NORTHFIELD, Ill.–()–Precision medicine continues to gain momentum from the laboratory benchtop to the patient’s bedside, with the CAP leading—as it has for over 10 years—in improving quality of next-generation sequencing (NGS) testing through laboratory accreditation and proficiency testing (PT) programs.

“The CAP was the first accrediting organization in the U.S. to publish accreditation requirements specific to NGS to address its emerging use in diagnostic testing,” explained CAP President Emily E. Volk, MD, FCAP, adding that over 10 years ago, the NGS requirements were published in the 2012 Edition of the CAP Molecular Pathology checklist. “Our history in ensuring clinical validity and quality of this testing, which is bolstered by our ongoing partnership with clinical organizations and federal agencies, ensures that accuracy in diagnostic testing remains central to the evolution of personalized medicine.”

These partnerships include regular discussions with the Food and Drug Administration (FDA) and the Centers for Disease Control and Prevention (CDC). Last year, the FDA Personalized Medicine Office met monthly with the CAP to share high-level information on respective initiatives, identify potential issues, and explore ways in which the CAP and the agency can collaborate to ensure the two organizations remain aligned. The CAP is also working with the CDC to develop standards related to NGS testing.

The CAP’s clinical partners related to this area of testing include the Association of Molecular Pathology (AMP), the American College of Medical Genetics and Genomics (ACMG), and the Clinical & Laboratory Standards Institute (CLSI). One example of this partnership was to address the need for more detailed guidance for designing, developing, and administering clinical NGS tests where the CAP, with representation from AMP and collaborating with CLSI on a complimentary guideline, created structured documents, or worksheets, that translate regulatory specifications into concrete instructions that guide the user through the entire life cycle of an NGS test.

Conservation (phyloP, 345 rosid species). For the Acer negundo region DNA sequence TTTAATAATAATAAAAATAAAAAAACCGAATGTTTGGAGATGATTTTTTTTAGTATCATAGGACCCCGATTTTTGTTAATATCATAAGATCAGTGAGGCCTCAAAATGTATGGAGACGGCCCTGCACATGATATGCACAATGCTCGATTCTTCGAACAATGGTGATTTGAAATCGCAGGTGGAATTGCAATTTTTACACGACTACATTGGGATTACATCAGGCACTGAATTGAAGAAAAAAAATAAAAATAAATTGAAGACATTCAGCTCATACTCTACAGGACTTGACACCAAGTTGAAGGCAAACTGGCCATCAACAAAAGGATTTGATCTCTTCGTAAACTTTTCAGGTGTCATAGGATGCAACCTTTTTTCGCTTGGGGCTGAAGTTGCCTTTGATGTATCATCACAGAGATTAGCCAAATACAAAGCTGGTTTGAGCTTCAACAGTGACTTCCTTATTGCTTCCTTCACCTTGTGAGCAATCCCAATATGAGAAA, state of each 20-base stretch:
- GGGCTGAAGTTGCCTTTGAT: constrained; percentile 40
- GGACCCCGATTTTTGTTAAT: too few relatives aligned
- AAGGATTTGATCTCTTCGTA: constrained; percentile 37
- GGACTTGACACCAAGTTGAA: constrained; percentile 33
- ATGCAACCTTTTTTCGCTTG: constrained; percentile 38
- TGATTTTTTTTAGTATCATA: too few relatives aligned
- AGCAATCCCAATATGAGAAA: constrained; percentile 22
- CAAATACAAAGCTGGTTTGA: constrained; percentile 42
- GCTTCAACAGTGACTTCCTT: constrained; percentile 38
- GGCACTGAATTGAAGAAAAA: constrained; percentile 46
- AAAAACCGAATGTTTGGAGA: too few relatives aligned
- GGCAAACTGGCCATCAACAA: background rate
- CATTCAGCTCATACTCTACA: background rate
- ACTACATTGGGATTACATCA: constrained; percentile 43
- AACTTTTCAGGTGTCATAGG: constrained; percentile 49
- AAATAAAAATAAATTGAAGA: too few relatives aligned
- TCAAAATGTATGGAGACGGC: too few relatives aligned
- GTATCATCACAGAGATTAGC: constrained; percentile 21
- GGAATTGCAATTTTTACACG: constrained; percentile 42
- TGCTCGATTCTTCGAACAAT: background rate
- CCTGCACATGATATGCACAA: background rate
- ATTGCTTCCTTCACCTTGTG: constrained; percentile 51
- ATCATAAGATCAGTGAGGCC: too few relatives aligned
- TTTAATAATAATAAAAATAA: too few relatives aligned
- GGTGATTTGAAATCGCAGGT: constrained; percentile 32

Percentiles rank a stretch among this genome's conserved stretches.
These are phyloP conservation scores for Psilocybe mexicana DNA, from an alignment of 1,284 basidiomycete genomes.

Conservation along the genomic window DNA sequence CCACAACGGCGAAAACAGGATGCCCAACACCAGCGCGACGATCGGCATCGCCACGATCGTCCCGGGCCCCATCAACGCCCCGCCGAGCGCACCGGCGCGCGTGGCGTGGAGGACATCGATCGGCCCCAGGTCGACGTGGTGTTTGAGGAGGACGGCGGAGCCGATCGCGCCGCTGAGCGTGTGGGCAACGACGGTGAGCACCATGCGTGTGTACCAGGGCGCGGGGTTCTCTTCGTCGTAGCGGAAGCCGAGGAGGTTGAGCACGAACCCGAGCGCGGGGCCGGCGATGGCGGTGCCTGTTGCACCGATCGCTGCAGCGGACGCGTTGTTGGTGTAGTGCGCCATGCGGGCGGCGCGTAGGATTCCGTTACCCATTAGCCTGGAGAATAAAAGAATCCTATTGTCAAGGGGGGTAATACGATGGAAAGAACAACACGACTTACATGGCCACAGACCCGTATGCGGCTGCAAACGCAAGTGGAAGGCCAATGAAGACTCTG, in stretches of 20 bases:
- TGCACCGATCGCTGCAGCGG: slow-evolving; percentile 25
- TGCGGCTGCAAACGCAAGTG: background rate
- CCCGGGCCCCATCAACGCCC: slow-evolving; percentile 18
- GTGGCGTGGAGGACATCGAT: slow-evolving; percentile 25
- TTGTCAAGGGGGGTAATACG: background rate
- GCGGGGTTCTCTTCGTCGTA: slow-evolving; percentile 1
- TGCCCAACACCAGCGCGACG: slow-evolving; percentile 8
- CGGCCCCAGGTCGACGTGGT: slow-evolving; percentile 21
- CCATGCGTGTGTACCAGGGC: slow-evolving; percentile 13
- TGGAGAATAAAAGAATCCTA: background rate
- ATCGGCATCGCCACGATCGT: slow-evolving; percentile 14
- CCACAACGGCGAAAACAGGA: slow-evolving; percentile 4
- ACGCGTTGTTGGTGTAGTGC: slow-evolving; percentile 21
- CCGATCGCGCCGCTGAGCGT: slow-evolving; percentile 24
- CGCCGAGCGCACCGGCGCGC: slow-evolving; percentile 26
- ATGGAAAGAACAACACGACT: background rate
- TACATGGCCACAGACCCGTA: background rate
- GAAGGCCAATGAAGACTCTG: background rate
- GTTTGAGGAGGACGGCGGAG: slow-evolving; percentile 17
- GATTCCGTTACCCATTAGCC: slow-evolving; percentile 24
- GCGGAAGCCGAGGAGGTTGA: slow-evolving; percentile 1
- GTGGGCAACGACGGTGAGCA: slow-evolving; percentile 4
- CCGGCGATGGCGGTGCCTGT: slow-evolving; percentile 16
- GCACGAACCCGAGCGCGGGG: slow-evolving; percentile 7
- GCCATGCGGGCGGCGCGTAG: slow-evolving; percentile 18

Advancing Quality Testing

A core component of the CAP’s Laboratory Quality Solutions (LQS) program, the accreditation checklist requirements provide a roadmap to operate a high-quality laboratory. Specific to NGS, these requirements address all phases of the testing process, including preanalytic, analytic, and postanalytic processes. The CAP updates its NGS checklist requirements annually based on input from experts on the CAP’s 28 scientific committees to address the expanding diagnostic uses of the method and changes in technology and science.

PT is another key CAP LQS component. CAP launched its first wet specimen NGS germline PT program in 2015; somatic solid tumor and hematologic NGS PT programs were added in 2016. In addition, the first In Silico Bioinformatics PT programs were launched in 2016 with numerous other PT programs (undiagnosed disorders for exome and trio analysis) being added over the years.

“The NGS PT programs evolve with updates to standards from other clinical organizations, as well as the CAP’s Pathology and Laboratory Quality Center for Evidence-based Guidelines,” said Dr. Volk. “Similar to our accreditation checklists, we partner with leading experts in the field of genomic medicine to enhance our PT programs. Indeed, our PT results are designed and reviewed by panels of 20-30 diverse experts specializing in genomic medicine from multiple sectors of the specialty, who are blinded to the identities of the performing laboratories.”

For more information about the CAP’s LQS program, visit

About the College of American Pathologists

As the world’s largest organization of board-certified pathologists and leading provider of laboratory accreditation and proficiency testing programs, the College of American Pathologists (CAP) serves patients, pathologists, and the public by fostering and advocating excellence in the practice of pathology and laboratory medicine worldwide. For more information, visit the CAP Newsroom, and to watch pathologists at work and see the stories of the patients who trust them with their care.